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As demonstrated in a newly released text from the 1980s, Aleksandr Solzhenitsyn saw right through the alleged promise of magic dirt:

And really, what sort of a country is America? Naïve (although supposedly so enlightened and democratic): through a clutch of its professional politicians, it blithely betrays itself on a daily basis, yet will fly into a sudden brief fury—but an utterly blind one—and destroy whatever is in its path. The Soviets bring down a Korean Air Lines plane—then, in New Haven, the windows of a Russian Orthodox church are smashed in revenge and filth sprayed on the frescoes. A US army barracks in Beirut is blown up—and a quarrelsome resident of the small town of Pittsfield, Vermont, a people’s avenger, arms himself with a revolver, goes off in the morning to a local shop rung by an Iranian and his Russian wife, Tanya Zelenskaya (the daughter of First Wave émigrés), and shoots her dead, thereby expressing America’s revenge on the Iranians and “the Russians standing behind them.”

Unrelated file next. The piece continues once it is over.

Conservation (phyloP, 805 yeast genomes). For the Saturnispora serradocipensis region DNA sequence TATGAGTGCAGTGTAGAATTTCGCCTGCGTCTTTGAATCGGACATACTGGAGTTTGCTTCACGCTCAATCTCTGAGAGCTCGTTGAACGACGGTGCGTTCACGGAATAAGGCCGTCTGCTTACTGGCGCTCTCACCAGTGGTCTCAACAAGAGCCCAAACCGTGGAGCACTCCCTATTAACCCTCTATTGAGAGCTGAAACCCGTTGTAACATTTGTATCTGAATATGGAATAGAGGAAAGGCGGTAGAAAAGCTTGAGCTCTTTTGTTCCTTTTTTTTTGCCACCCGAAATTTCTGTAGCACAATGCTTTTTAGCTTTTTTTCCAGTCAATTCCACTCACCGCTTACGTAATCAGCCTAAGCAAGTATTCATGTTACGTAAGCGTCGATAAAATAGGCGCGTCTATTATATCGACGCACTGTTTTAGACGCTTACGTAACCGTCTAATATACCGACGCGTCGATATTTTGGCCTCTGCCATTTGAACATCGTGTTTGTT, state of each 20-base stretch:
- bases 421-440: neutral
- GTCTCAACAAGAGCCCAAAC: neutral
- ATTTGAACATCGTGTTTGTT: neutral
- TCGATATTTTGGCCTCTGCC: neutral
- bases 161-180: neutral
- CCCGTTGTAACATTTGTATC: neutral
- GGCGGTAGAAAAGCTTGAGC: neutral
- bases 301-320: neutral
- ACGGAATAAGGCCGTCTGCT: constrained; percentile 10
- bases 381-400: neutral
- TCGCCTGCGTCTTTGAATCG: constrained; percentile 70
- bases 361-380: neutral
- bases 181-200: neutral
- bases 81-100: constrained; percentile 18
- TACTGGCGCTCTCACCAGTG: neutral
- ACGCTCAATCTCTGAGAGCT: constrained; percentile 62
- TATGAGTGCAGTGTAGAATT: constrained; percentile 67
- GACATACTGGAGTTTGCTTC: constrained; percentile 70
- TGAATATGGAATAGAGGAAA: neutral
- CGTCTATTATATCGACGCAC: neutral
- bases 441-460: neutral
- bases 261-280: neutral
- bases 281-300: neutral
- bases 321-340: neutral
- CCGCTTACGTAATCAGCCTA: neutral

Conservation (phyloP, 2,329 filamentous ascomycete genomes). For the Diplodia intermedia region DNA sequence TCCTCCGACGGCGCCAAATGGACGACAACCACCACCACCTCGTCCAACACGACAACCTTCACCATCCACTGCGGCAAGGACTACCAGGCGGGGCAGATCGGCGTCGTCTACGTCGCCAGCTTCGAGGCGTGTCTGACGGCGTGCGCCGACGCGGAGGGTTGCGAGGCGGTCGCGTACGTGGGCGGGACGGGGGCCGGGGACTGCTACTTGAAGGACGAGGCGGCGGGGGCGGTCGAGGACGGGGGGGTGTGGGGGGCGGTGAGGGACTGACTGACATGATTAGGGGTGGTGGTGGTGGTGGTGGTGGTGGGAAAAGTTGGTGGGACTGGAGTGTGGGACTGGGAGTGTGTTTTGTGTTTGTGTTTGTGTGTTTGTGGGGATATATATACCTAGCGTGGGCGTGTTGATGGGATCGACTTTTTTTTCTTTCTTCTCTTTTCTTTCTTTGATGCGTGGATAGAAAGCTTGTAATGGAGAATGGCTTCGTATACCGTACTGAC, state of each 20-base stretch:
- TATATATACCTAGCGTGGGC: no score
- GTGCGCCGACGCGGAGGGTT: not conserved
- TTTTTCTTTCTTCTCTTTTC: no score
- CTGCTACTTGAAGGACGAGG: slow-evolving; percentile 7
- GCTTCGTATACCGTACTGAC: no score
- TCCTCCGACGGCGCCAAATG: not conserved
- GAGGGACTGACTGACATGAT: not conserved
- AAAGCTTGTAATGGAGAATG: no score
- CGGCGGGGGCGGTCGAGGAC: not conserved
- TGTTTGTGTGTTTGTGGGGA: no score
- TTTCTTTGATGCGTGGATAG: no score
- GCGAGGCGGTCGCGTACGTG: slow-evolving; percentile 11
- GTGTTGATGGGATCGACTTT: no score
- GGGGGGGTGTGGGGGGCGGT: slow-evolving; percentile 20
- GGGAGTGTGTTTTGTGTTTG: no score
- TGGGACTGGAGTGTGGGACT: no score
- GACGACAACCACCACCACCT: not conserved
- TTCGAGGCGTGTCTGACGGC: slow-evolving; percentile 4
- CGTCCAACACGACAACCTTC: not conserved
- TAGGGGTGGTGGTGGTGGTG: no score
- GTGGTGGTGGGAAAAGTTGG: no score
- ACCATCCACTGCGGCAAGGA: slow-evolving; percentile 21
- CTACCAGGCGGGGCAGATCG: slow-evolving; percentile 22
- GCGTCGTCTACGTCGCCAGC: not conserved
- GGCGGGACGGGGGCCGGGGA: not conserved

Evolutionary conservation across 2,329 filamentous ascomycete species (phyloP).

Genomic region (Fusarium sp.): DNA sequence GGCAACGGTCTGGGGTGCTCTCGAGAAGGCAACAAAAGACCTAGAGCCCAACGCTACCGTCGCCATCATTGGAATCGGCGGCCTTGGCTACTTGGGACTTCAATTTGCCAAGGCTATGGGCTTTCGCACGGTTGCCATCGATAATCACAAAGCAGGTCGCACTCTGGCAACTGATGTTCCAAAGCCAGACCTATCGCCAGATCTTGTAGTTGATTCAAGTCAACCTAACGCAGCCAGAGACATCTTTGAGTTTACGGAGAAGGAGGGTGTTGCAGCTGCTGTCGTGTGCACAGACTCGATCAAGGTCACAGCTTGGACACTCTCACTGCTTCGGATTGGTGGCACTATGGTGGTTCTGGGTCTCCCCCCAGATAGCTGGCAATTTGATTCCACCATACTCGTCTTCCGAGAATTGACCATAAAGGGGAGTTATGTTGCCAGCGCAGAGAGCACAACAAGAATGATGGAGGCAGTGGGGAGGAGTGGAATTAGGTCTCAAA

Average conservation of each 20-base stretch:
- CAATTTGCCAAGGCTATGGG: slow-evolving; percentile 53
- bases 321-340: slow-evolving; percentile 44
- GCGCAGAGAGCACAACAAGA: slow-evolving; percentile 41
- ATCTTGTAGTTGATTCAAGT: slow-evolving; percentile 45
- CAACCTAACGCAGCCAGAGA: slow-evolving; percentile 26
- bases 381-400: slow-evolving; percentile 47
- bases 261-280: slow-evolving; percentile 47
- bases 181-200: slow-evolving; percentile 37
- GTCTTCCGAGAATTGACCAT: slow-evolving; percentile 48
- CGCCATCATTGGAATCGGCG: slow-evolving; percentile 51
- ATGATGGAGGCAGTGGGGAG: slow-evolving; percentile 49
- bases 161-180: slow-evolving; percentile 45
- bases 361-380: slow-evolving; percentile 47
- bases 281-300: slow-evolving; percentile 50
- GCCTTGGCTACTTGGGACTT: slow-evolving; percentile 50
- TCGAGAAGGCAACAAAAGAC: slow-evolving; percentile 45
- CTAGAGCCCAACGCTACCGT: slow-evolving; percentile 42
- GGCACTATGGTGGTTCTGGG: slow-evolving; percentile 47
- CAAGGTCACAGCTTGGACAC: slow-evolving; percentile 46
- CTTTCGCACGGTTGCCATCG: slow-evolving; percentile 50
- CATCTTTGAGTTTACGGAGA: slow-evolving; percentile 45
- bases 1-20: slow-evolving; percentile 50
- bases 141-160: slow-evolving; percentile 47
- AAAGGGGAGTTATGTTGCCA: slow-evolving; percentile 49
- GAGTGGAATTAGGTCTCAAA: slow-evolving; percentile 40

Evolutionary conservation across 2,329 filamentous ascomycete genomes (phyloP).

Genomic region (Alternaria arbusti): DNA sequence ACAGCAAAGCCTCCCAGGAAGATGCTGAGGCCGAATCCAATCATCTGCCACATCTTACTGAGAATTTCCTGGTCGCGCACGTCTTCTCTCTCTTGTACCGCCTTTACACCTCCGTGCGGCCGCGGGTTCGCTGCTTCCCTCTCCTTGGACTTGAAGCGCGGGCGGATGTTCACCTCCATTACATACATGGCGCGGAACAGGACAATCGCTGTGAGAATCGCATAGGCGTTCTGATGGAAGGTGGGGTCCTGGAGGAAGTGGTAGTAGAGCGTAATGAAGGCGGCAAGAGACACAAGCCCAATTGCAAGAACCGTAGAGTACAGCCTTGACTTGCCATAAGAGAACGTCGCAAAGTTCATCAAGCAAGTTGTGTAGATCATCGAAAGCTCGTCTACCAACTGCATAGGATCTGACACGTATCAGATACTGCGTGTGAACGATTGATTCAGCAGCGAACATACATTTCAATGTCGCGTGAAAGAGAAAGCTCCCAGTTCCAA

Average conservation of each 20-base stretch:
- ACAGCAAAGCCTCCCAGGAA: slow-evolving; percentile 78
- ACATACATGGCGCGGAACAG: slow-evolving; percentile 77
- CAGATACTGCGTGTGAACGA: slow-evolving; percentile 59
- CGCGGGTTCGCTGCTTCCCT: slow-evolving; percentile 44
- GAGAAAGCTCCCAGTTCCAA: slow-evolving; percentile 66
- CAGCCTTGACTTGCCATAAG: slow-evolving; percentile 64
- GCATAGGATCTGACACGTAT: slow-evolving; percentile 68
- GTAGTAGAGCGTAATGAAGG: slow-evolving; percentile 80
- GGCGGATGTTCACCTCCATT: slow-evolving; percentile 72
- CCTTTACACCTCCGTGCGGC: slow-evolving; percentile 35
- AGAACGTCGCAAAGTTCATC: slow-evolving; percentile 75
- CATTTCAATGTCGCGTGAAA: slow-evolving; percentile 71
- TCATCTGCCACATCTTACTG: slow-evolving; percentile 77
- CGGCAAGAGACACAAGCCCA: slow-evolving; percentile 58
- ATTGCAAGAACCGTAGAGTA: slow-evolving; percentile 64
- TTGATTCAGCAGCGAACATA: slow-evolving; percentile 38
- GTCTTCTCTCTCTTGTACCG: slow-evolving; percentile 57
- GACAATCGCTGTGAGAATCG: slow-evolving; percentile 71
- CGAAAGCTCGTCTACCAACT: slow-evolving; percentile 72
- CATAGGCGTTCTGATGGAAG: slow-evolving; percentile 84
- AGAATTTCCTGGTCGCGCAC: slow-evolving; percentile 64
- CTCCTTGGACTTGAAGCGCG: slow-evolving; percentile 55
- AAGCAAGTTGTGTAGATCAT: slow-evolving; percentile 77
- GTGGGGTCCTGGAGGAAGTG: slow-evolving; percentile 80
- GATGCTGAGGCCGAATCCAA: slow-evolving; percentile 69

Shaky. Russian soil may not be accessible to me for a long time to come, perhaps until death, but I cannot sense American soil as my own.

With no solid ground beneath my feet. With no visible allies. Between two World Forces, to be finely ground up.


May his final years be a good reminder of the rewards of nationalism, the truth, and faith.